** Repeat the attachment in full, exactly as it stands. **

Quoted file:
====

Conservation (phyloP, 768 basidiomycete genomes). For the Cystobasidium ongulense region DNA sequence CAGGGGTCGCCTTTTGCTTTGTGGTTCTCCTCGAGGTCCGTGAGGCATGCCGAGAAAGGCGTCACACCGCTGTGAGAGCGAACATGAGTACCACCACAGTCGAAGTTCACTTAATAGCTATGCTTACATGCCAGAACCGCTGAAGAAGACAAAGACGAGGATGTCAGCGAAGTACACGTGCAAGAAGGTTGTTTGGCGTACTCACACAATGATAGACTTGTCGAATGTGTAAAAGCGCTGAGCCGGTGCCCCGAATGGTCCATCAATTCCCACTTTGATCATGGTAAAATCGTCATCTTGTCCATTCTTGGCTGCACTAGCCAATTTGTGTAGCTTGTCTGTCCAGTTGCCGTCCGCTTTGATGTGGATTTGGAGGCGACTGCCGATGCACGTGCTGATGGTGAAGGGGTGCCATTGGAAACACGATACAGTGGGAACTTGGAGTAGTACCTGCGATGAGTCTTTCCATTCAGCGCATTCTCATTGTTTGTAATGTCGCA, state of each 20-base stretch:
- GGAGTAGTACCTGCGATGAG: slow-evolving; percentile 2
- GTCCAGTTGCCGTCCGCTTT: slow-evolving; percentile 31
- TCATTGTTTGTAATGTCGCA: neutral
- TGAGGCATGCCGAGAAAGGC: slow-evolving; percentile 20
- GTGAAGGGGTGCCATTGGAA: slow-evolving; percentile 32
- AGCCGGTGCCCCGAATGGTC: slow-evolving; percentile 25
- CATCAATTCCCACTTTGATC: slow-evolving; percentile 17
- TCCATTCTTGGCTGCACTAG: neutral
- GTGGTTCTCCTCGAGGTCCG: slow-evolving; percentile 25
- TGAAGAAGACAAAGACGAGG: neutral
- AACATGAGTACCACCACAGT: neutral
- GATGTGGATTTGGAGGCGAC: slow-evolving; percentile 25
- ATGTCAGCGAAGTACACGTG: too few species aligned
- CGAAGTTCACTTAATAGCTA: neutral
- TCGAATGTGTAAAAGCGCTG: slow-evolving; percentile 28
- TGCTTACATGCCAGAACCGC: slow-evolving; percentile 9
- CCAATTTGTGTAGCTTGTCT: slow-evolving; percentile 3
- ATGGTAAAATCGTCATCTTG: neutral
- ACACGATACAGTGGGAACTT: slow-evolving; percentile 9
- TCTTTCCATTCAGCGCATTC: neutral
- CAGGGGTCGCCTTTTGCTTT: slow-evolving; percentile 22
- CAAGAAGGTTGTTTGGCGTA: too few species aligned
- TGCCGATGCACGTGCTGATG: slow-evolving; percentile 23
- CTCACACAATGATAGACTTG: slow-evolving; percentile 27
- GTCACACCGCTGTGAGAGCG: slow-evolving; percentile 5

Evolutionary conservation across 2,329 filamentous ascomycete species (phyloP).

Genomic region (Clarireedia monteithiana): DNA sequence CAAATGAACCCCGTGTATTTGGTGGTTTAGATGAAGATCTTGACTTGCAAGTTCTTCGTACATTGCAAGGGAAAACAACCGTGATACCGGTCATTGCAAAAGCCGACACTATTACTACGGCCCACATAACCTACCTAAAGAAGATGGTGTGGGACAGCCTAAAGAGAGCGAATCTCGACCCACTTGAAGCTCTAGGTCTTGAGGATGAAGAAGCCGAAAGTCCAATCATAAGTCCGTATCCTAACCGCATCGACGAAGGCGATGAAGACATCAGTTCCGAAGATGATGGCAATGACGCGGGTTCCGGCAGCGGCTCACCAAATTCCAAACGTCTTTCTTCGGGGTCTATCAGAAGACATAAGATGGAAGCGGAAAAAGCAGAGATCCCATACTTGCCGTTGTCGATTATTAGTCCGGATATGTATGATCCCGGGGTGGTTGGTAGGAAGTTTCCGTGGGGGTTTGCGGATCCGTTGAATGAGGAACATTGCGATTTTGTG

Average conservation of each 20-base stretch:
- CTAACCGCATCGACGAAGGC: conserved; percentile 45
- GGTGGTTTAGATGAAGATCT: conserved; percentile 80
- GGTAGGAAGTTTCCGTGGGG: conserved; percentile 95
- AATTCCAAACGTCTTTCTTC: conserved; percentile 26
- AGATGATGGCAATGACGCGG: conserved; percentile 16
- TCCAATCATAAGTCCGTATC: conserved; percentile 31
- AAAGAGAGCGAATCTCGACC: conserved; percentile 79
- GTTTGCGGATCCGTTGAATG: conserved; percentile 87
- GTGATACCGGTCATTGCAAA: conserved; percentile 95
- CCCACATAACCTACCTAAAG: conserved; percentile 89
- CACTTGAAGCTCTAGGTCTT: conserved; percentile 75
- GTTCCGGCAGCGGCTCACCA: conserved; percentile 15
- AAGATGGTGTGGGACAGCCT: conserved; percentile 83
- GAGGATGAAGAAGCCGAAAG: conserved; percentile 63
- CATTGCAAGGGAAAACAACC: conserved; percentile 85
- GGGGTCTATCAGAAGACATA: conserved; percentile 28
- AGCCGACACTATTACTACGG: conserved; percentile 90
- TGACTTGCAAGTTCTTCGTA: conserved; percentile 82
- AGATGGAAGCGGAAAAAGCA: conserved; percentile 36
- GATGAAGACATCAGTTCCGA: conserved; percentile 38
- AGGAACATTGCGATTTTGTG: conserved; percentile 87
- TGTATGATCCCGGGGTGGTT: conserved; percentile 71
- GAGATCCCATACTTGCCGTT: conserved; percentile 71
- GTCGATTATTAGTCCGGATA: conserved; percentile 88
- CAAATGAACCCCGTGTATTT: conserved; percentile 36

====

Conservation (phyloP, 768 basidiomycete genomes). For the Cystobasidium ongulense region DNA sequence CAGGGGTCGCCTTTTGCTTTGTGGTTCTCCTCGAGGTCCGTGAGGCATGCCGAGAAAGGCGTCACACCGCTGTGAGAGCGAACATGAGTACCACCACAGTCGAAGTTCACTTAATAGCTATGCTTACATGCCAGAACCGCTGAAGAAGACAAAGACGAGGATGTCAGCGAAGTACACGTGCAAGAAGGTTGTTTGGCGTACTCACACAATGATAGACTTGTCGAATGTGTAAAAGCGCTGAGCCGGTGCCCCGAATGGTCCATCAATTCCCACTTTGATCATGGTAAAATCGTCATCTTGTCCATTCTTGGCTGCACTAGCCAATTTGTGTAGCTTGTCTGTCCAGTTGCCGTCCGCTTTGATGTGGATTTGGAGGCGACTGCCGATGCACGTGCTGATGGTGAAGGGGTGCCATTGGAAACACGATACAGTGGGAACTTGGAGTAGTACCTGCGATGAGTCTTTCCATTCAGCGCATTCTCATTGTTTGTAATGTCGCA, state of each 20-base stretch:
- GGAGTAGTACCTGCGATGAG: slow-evolving; percentile 2
- GTCCAGTTGCCGTCCGCTTT: slow-evolving; percentile 31
- TCATTGTTTGTAATGTCGCA: neutral
- TGAGGCATGCCGAGAAAGGC: slow-evolving; percentile 20
- GTGAAGGGGTGCCATTGGAA: slow-evolving; percentile 32
- AGCCGGTGCCCCGAATGGTC: slow-evolving; percentile 25
- CATCAATTCCCACTTTGATC: slow-evolving; percentile 17
- TCCATTCTTGGCTGCACTAG: neutral
- GTGGTTCTCCTCGAGGTCCG: slow-evolving; percentile 25
- TGAAGAAGACAAAGACGAGG: neutral
- AACATGAGTACCACCACAGT: neutral
- GATGTGGATTTGGAGGCGAC: slow-evolving; percentile 25
- ATGTCAGCGAAGTACACGTG: too few species aligned
- CGAAGTTCACTTAATAGCTA: neutral
- TCGAATGTGTAAAAGCGCTG: slow-evolving; percentile 28
- TGCTTACATGCCAGAACCGC: slow-evolving; percentile 9
- CCAATTTGTGTAGCTTGTCT: slow-evolving; percentile 3
- ATGGTAAAATCGTCATCTTG: neutral
- ACACGATACAGTGGGAACTT: slow-evolving; percentile 9
- TCTTTCCATTCAGCGCATTC: neutral
- CAGGGGTCGCCTTTTGCTTT: slow-evolving; percentile 22
- CAAGAAGGTTGTTTGGCGTA: too few species aligned
- TGCCGATGCACGTGCTGATG: slow-evolving; percentile 23
- CTCACACAATGATAGACTTG: slow-evolving; percentile 27
- GTCACACCGCTGTGAGAGCG: slow-evolving; percentile 5

Evolutionary conservation across 2,329 filamentous ascomycete species (phyloP).

Genomic region (Clarireedia monteithiana): DNA sequence CAAATGAACCCCGTGTATTTGGTGGTTTAGATGAAGATCTTGACTTGCAAGTTCTTCGTACATTGCAAGGGAAAACAACCGTGATACCGGTCATTGCAAAAGCCGACACTATTACTACGGCCCACATAACCTACCTAAAGAAGATGGTGTGGGACAGCCTAAAGAGAGCGAATCTCGACCCACTTGAAGCTCTAGGTCTTGAGGATGAAGAAGCCGAAAGTCCAATCATAAGTCCGTATCCTAACCGCATCGACGAAGGCGATGAAGACATCAGTTCCGAAGATGATGGCAATGACGCGGGTTCCGGCAGCGGCTCACCAAATTCCAAACGTCTTTCTTCGGGGTCTATCAGAAGACATAAGATGGAAGCGGAAAAAGCAGAGATCCCATACTTGCCGTTGTCGATTATTAGTCCGGATATGTATGATCCCGGGGTGGTTGGTAGGAAGTTTCCGTGGGGGTTTGCGGATCCGTTGAATGAGGAACATTGCGATTTTGTG

Average conservation of each 20-base stretch:
- CTAACCGCATCGACGAAGGC: conserved; percentile 45
- GGTGGTTTAGATGAAGATCT: conserved; percentile 80
- GGTAGGAAGTTTCCGTGGGG: conserved; percentile 95
- AATTCCAAACGTCTTTCTTC: conserved; percentile 26
- AGATGATGGCAATGACGCGG: conserved; percentile 16
- TCCAATCATAAGTCCGTATC: conserved; percentile 31
- AAAGAGAGCGAATCTCGACC: conserved; percentile 79
- GTTTGCGGATCCGTTGAATG: conserved; percentile 87
- GTGATACCGGTCATTGCAAA: conserved; percentile 95
- CCCACATAACCTACCTAAAG: conserved; percentile 89
- CACTTGAAGCTCTAGGTCTT: conserved; percentile 75
- GTTCCGGCAGCGGCTCACCA: conserved; percentile 15
- AAGATGGTGTGGGACAGCCT: conserved; percentile 83
- GAGGATGAAGAAGCCGAAAG: conserved; percentile 63
- CATTGCAAGGGAAAACAACC: conserved; percentile 85
- GGGGTCTATCAGAAGACATA: conserved; percentile 28
- AGCCGACACTATTACTACGG: conserved; percentile 90
- TGACTTGCAAGTTCTTCGTA: conserved; percentile 82
- AGATGGAAGCGGAAAAAGCA: conserved; percentile 36
- GATGAAGACATCAGTTCCGA: conserved; percentile 38
- AGGAACATTGCGATTTTGTG: conserved; percentile 87
- TGTATGATCCCGGGGTGGTT: conserved; percentile 71
- GAGATCCCATACTTGCCGTT: conserved; percentile 71
- GTCGATTATTAGTCCGGATA: conserved; percentile 88
- CAAATGAACCCCGTGTATTT: conserved; percentile 36